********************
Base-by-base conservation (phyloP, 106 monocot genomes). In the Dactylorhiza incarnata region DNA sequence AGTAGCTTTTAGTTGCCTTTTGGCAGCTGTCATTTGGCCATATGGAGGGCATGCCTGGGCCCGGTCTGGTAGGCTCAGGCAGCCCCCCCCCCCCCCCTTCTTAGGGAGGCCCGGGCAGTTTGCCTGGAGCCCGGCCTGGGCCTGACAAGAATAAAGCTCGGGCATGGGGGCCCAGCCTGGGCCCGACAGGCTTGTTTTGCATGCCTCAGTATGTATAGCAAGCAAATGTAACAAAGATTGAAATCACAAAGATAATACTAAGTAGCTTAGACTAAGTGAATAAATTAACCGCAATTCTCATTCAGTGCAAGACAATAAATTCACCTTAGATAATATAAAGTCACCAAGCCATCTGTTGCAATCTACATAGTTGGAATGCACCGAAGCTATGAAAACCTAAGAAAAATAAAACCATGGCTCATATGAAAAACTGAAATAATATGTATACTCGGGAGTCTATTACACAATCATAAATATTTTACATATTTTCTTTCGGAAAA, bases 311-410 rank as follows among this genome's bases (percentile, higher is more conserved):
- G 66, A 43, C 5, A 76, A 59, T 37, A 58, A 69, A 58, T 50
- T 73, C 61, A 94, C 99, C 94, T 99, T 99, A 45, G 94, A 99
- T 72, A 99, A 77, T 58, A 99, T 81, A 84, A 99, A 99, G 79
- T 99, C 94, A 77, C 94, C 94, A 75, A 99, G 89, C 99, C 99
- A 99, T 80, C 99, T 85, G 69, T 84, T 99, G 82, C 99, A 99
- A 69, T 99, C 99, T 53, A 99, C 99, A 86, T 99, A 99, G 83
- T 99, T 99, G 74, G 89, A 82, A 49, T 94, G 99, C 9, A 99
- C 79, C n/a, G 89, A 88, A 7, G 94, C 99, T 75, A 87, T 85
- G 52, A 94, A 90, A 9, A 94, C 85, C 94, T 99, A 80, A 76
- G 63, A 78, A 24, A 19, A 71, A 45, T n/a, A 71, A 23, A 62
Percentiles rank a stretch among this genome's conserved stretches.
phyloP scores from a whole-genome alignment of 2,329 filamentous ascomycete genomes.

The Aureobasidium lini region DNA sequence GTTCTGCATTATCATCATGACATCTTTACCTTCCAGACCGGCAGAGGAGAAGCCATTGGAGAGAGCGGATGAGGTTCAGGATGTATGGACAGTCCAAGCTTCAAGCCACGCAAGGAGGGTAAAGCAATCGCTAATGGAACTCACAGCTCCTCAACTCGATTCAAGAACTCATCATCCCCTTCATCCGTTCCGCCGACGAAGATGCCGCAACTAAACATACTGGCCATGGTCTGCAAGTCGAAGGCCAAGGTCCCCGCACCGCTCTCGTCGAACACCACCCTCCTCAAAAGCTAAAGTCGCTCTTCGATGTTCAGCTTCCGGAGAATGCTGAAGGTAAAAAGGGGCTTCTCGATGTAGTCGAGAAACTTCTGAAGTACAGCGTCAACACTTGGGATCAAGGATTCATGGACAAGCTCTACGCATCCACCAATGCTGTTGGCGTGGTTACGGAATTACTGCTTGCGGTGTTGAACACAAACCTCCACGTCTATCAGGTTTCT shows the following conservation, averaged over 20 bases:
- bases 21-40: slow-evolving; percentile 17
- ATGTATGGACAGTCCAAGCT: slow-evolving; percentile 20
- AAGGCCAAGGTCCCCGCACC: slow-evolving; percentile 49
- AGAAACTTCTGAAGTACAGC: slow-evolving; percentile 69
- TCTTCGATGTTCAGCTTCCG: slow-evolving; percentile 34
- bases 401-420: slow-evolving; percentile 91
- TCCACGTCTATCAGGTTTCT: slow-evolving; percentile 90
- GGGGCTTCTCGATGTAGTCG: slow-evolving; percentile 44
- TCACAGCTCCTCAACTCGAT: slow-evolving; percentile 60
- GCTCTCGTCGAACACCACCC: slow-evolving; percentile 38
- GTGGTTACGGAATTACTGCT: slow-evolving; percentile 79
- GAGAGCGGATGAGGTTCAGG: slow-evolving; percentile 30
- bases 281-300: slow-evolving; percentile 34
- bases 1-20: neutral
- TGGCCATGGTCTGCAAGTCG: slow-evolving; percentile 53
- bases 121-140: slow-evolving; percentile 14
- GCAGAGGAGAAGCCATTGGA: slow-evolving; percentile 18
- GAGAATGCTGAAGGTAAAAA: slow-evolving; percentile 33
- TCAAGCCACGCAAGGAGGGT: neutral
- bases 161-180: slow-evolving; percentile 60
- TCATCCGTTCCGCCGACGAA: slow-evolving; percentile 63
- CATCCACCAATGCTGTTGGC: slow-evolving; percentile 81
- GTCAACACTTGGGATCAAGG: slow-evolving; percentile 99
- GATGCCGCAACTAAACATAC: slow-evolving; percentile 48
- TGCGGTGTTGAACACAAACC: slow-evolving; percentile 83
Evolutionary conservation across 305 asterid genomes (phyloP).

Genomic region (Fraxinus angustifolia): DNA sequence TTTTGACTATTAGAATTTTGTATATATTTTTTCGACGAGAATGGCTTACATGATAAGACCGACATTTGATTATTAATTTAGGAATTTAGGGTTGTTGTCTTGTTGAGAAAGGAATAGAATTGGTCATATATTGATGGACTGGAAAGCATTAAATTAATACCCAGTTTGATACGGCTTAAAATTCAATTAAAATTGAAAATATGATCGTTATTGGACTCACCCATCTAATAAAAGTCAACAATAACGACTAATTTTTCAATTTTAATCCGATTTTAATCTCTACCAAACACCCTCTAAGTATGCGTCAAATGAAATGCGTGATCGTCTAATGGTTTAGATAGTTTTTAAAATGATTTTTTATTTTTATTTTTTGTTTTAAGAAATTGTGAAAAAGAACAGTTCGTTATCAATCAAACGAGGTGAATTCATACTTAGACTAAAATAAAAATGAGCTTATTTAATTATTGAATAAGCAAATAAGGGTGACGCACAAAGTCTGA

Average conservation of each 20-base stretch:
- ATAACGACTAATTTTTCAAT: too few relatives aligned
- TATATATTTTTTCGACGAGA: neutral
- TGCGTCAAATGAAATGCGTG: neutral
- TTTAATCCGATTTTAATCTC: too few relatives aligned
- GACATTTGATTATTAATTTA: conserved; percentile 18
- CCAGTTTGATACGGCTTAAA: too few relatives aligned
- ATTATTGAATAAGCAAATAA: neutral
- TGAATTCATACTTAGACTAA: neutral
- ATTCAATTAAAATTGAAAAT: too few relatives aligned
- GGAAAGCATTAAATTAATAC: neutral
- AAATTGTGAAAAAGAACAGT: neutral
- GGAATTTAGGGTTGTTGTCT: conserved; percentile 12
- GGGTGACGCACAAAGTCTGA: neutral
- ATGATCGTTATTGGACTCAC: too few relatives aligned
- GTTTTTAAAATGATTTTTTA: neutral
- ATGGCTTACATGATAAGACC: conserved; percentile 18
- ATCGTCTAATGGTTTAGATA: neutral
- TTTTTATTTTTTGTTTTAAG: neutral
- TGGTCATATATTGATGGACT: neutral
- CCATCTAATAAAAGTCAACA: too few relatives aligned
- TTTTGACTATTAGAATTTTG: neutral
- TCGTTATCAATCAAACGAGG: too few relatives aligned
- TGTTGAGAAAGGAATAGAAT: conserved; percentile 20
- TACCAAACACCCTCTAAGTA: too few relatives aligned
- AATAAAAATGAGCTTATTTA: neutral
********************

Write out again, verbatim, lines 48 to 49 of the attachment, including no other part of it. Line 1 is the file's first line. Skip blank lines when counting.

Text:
- CCAGTTTGATACGGCTTAAA: too few relatives aligned
- ATTATTGAATAAGCAAATAA: neutral